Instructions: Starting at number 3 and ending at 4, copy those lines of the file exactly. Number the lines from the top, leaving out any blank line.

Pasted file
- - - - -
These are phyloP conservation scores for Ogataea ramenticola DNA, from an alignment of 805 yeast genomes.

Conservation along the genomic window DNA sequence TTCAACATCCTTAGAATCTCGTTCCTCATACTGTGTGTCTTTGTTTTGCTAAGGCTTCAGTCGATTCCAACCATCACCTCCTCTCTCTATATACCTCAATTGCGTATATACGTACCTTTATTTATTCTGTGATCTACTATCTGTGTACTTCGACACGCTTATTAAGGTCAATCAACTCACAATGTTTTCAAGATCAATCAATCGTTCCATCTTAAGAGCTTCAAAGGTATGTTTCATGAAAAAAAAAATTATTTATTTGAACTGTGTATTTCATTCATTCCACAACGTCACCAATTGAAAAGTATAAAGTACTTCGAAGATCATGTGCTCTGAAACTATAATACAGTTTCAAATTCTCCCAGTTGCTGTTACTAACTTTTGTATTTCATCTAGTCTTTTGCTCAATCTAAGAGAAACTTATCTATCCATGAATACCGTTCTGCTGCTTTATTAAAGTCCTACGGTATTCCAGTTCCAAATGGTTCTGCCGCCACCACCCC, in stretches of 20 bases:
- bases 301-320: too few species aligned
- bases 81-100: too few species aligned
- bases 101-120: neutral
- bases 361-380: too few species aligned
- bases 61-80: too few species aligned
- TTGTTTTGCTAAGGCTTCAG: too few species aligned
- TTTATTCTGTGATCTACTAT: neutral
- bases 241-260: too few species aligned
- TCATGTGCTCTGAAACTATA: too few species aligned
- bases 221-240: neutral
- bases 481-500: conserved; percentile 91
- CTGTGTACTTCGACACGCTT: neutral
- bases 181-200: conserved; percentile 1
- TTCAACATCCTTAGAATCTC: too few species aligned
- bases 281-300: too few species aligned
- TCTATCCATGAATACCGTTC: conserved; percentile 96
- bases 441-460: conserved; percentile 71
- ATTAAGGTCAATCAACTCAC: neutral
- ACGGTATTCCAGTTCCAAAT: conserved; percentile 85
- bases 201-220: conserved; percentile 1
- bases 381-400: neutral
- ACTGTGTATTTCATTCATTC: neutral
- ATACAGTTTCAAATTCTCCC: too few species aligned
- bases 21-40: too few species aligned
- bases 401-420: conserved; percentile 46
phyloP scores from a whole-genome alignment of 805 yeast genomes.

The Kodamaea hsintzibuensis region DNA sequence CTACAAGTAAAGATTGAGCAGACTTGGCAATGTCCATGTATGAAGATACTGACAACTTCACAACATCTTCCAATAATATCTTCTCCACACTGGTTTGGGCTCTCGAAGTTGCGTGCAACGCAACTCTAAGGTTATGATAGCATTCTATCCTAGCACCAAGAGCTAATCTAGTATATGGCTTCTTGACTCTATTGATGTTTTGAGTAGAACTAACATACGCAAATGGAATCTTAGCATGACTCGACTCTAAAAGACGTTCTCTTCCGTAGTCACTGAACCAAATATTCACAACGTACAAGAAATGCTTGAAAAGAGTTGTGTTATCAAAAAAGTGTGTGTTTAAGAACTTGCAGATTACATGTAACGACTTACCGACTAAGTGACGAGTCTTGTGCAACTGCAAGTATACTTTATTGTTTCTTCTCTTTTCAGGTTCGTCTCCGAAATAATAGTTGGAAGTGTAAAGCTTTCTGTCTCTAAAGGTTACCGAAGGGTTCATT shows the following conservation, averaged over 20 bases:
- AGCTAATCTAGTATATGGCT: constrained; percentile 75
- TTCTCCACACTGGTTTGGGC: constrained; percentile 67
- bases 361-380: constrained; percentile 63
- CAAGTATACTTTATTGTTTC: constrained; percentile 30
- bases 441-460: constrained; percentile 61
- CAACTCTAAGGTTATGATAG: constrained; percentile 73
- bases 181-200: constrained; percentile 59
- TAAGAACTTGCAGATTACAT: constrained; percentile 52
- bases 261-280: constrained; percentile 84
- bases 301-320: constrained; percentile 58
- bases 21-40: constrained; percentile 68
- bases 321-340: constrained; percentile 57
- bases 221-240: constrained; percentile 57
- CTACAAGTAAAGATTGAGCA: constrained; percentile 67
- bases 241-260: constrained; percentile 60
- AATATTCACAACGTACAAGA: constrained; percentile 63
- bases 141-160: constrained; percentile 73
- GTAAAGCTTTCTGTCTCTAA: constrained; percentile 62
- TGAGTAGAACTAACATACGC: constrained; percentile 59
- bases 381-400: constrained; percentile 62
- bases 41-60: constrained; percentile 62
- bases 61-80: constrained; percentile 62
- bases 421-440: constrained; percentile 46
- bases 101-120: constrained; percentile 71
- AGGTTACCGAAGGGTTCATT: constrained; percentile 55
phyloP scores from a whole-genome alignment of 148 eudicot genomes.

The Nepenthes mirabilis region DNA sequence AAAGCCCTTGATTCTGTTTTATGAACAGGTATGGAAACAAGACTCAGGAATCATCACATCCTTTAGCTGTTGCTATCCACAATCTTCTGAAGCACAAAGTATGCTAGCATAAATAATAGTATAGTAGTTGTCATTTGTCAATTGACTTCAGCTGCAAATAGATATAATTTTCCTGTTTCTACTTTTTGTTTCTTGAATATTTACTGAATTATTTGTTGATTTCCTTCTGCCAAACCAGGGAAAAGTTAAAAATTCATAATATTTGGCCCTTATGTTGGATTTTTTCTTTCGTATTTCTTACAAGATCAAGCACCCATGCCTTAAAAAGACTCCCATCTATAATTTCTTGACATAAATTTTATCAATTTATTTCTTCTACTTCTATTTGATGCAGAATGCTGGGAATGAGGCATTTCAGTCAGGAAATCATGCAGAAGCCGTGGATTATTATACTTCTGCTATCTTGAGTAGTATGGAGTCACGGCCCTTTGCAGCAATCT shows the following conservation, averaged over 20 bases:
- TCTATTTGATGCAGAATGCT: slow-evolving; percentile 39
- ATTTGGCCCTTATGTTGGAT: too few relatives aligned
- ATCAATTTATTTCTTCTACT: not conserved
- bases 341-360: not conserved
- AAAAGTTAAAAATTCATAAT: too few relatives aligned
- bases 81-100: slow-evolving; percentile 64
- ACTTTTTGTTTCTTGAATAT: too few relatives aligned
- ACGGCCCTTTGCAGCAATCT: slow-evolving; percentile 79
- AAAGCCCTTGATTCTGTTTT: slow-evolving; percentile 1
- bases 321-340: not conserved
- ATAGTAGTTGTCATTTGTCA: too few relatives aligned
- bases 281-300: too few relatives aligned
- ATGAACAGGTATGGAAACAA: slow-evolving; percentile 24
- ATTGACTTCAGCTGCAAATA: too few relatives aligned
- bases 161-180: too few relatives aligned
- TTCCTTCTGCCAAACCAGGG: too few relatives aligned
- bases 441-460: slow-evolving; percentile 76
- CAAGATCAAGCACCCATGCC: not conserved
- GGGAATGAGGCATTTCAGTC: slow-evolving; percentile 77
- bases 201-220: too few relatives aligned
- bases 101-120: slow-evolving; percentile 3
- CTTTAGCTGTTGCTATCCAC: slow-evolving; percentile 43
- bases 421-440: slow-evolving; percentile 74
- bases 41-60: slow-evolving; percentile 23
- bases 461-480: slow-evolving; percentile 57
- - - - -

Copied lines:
- bases 301-320: too few species aligned
- bases 81-100: too few species aligned